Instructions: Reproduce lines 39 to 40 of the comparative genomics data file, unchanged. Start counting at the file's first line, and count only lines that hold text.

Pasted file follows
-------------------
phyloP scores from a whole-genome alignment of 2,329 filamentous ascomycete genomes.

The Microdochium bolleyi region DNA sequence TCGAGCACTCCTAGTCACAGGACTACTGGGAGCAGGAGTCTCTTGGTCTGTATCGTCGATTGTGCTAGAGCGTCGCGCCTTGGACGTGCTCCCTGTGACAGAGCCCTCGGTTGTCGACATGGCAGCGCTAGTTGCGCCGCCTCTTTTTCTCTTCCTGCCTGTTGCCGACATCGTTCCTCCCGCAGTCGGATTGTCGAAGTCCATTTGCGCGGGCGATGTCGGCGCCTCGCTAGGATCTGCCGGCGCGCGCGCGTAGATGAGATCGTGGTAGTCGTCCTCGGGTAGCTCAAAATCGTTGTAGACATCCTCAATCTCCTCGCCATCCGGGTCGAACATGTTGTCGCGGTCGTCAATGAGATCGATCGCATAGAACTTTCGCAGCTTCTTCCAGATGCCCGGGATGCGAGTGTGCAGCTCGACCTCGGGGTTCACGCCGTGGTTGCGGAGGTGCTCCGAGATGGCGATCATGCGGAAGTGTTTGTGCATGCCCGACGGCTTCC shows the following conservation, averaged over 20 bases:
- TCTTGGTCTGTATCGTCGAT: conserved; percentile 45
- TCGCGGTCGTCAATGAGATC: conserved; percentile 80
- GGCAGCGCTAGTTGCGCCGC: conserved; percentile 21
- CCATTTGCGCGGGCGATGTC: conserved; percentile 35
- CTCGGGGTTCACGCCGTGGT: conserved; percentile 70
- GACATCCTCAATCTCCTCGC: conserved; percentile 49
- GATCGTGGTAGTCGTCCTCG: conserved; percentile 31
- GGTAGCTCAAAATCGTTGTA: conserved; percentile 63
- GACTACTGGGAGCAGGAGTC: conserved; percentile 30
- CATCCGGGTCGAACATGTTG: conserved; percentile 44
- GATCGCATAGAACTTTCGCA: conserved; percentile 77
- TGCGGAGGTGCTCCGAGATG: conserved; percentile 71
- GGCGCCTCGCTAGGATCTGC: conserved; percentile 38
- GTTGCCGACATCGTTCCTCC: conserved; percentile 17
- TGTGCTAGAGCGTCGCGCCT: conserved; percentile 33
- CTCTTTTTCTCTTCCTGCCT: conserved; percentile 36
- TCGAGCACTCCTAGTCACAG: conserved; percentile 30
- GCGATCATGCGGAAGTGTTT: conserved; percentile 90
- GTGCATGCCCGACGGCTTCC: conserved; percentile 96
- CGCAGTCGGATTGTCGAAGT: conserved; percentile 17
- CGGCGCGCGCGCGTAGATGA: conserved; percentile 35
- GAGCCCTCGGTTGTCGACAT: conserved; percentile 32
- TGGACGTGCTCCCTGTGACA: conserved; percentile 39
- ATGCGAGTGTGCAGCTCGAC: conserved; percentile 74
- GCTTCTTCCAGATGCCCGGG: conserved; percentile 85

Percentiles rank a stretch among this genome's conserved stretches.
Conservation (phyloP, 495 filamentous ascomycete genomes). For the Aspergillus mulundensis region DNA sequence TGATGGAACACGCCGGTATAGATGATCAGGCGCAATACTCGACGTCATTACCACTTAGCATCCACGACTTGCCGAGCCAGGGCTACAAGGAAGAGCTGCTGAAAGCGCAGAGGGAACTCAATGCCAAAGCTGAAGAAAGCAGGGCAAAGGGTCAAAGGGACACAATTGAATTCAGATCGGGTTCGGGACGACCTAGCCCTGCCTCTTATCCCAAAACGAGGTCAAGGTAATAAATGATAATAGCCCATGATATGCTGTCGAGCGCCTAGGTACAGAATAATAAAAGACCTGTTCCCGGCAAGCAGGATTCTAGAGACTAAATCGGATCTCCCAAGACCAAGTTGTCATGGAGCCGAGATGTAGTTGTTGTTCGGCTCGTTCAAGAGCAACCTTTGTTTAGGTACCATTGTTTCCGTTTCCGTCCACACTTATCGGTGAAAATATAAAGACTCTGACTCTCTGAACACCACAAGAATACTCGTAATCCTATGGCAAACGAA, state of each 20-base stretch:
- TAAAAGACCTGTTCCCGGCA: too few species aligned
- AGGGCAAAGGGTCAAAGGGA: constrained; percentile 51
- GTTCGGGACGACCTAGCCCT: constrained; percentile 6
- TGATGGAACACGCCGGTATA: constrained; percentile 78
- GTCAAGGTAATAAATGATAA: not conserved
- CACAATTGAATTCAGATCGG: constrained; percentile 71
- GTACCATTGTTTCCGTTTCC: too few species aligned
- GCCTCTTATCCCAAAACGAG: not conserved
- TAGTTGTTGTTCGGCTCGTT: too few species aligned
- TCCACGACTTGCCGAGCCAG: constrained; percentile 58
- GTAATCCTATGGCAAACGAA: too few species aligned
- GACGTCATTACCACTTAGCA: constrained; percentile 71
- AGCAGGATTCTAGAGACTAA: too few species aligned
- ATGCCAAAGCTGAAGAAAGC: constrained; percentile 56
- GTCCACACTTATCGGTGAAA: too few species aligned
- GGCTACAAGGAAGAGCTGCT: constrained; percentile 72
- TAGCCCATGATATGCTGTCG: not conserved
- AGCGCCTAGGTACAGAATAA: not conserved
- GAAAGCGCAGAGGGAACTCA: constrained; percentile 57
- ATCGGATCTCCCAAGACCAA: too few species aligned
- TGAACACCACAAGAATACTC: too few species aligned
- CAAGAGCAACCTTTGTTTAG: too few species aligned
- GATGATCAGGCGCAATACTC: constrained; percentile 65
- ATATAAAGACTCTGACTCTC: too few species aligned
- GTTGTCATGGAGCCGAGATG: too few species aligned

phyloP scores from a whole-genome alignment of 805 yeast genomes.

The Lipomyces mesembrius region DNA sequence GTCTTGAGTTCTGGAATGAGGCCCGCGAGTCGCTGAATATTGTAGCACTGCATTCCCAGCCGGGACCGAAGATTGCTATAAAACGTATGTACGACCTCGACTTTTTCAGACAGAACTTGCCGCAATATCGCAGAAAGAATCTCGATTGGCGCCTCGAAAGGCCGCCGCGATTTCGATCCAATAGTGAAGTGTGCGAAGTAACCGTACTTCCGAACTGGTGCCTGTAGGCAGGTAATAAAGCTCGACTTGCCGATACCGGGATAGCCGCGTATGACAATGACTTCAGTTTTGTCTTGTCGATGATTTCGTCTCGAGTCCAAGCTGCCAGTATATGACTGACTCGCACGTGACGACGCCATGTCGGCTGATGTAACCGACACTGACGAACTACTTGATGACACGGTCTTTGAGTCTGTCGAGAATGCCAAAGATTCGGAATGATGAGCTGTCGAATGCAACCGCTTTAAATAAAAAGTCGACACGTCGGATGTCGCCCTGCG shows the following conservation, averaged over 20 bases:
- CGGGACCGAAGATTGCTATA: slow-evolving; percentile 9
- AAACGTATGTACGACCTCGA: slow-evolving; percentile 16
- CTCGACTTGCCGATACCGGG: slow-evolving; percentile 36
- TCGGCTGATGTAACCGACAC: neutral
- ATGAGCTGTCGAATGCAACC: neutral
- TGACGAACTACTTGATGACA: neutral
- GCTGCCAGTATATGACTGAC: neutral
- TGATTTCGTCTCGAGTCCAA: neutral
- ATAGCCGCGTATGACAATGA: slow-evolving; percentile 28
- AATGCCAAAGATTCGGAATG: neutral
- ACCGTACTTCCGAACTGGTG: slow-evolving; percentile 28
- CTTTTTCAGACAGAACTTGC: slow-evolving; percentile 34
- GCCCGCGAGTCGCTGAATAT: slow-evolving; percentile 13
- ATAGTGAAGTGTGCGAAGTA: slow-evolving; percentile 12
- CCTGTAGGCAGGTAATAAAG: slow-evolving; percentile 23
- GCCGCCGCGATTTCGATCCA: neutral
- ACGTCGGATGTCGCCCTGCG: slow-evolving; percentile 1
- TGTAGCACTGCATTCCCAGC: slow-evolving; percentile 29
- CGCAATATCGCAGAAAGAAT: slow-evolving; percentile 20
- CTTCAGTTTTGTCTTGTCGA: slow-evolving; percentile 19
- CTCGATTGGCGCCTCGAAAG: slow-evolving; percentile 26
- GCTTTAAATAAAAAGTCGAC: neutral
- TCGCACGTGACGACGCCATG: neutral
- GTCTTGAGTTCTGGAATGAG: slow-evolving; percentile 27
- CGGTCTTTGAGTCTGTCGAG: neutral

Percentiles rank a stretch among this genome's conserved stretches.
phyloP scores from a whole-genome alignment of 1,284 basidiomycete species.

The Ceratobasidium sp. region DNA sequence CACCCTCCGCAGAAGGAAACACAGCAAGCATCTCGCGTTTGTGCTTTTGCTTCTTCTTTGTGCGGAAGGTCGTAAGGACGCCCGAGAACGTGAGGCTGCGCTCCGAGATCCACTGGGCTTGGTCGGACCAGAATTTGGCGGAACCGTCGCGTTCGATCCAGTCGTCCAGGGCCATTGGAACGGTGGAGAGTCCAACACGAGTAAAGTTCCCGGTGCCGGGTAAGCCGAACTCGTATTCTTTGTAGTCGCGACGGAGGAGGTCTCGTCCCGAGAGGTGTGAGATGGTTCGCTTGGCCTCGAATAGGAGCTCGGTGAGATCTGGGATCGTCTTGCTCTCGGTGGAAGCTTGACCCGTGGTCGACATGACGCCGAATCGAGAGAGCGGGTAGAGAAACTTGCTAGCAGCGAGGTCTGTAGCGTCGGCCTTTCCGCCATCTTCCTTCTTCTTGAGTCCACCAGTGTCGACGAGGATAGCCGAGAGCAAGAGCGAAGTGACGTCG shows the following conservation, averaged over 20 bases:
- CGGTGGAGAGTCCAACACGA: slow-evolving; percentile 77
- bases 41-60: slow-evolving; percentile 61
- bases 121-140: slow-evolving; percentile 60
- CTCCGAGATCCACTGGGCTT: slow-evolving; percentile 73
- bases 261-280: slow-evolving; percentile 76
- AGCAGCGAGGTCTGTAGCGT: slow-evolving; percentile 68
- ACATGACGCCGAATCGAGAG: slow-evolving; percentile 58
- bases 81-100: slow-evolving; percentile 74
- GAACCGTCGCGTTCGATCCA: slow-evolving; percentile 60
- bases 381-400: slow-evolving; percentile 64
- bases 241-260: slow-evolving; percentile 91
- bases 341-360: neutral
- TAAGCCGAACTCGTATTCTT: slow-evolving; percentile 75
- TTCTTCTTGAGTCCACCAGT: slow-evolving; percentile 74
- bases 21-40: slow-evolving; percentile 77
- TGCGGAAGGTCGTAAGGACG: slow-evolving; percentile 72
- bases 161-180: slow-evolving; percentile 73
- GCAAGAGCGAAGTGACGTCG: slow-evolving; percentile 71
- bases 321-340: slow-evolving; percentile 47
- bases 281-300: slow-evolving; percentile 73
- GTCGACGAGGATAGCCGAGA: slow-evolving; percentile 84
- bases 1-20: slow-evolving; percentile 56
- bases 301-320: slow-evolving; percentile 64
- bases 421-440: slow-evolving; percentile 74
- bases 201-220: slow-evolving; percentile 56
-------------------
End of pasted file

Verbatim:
- TCCACGACTTGCCGAGCCAG: constrained; percentile 58
- GTAATCCTATGGCAAACGAA: too few species aligned